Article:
Traditionally, applications were constrained to moving top-to-bottom-to-top with no deviation. Anyone who uses such an interface for long knows it is irritating to wait for some menu that is unwanted and to enter choices purely for system design reasons. The decisions should relate to application requirements as much as possible. For instance, security access control requirements can be partially met by restricting movement to functions as part of dialogue flow. The decisions about legal movement should be made by the users based on recommendations by the designers; although frequently, dialogue flow decisions are made by the SEs. In general, if the users are functional experts, an open design that allows free movement should be used. If users are novices or not computer literate, a more restrictive design should be used to minimize the amount of their potential confusion.
Figure 10-56 shows types of arrows used to depict movement between levels of a menu structure. In a small diagram, with less than ten screens, only single-headed arrows are used, and at least two arrows are drawn for each entry: one entering and
one leaving (Figure lO-56a). In a large diagram, with over ten screens, the triple-headed arrows can be added to the diagrams to depict call-return processing (Figures lO-56b and lO-56c).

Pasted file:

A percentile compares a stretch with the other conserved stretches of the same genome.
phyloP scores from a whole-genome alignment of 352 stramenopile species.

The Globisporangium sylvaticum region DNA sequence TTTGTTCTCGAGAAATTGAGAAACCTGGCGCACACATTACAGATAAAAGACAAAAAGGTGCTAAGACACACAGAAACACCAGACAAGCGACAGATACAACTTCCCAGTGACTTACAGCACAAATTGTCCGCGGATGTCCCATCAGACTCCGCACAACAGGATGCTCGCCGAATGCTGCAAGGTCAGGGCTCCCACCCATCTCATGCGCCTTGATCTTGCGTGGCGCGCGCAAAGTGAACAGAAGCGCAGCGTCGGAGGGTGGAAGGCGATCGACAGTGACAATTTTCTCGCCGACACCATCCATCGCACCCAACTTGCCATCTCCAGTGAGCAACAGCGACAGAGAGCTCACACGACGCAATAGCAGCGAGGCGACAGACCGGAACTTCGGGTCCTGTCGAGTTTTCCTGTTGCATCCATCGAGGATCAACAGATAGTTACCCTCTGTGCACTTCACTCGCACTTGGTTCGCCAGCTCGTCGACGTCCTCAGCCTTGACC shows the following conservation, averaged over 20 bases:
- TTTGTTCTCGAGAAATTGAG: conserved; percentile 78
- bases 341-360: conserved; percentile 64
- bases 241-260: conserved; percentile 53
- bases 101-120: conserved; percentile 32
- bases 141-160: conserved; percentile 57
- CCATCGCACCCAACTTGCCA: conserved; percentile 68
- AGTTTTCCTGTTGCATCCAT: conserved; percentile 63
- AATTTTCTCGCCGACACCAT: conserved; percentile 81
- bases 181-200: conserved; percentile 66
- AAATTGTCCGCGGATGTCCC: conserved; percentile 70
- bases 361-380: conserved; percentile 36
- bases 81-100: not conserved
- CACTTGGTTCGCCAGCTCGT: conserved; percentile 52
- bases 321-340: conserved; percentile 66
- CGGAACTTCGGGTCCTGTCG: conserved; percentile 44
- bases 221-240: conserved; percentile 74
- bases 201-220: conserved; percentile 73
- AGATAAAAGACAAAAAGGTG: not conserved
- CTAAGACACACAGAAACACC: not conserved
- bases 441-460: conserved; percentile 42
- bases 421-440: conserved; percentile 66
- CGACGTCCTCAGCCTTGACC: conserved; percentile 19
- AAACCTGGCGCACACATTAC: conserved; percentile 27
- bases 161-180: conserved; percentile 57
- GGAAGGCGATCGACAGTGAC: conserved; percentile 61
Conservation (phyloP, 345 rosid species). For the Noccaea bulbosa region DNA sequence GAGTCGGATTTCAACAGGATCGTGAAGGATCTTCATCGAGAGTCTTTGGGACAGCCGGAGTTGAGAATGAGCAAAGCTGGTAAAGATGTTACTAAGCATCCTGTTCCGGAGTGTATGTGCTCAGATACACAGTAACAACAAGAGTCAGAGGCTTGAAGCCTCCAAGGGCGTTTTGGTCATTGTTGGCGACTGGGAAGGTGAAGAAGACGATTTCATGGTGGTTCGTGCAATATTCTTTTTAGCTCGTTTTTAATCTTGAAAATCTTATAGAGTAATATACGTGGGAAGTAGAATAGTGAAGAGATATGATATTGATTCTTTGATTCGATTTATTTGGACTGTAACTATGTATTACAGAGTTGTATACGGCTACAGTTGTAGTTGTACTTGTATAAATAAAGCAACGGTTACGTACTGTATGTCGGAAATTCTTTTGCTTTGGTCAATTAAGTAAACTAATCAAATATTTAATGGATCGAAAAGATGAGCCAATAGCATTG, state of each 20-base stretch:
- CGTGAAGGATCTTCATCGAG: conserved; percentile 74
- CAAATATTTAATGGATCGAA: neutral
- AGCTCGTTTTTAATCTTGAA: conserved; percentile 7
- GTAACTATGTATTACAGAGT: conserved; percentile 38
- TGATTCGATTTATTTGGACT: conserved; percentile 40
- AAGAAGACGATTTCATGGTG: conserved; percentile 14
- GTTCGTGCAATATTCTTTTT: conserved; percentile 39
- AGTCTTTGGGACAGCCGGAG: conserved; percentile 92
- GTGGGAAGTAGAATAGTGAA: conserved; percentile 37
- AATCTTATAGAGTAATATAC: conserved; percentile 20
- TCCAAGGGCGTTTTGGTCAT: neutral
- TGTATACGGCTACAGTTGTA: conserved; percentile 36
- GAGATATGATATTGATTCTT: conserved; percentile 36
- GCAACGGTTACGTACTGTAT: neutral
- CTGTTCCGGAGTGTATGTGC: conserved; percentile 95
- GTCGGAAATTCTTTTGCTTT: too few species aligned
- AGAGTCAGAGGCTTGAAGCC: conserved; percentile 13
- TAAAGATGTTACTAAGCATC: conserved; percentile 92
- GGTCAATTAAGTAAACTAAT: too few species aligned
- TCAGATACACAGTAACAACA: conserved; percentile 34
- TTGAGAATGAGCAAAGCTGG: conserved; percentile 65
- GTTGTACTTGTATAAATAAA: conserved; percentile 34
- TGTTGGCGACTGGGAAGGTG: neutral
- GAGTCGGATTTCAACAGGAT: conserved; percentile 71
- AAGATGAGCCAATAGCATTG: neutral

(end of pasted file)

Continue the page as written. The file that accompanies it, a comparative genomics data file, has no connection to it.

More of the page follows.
FIGURE 10-46 Late Fee Action Diagram Constructs FIGURE 10-47 New Rentals Action Diagram Constructs
An example of restricted screen movement that might be designed for novice users is shown in Figure lO-57a. In the diagram, all movement is to or from a menu. The diagram in Figure lO-57b shows that any level of upper menu might be reached from the lower levels. This speeds processing through menus and is preferred to the design shown in Figure lO-57a which only allows a process to return to the menu level from which it was activated. Restrictive dialogue flow (Figure lO-57a) is the type of design that is most likely to waste user time and become annoying.
Experts and frequent users usually are provided more alternatives for interscreen movement because they become proficient with the application. Unrestricted screen movement is desirable for these users. An example of unrestricted movement in screen design
is shown in Figure lO-57c. In the example, the user begins at the main menu and may move down the hierarchy in the same manner as a novice, or may move directly to a process screen, at the user's option. Unrestricted movement requires the design and
implementation of a command language or sophisticated menu selection structure that is consistent with the basic novice menu selections, but adds the expert mode.
FIGURE 10-48 Payments, File Update and Printing Action Diagram Constructs
Unrestricted movement can be costly and error-prone, which are the main reasons why it is not prevalent. The added cost is due to increased access control structure that must accompany an open movement design. The added errors are from a need to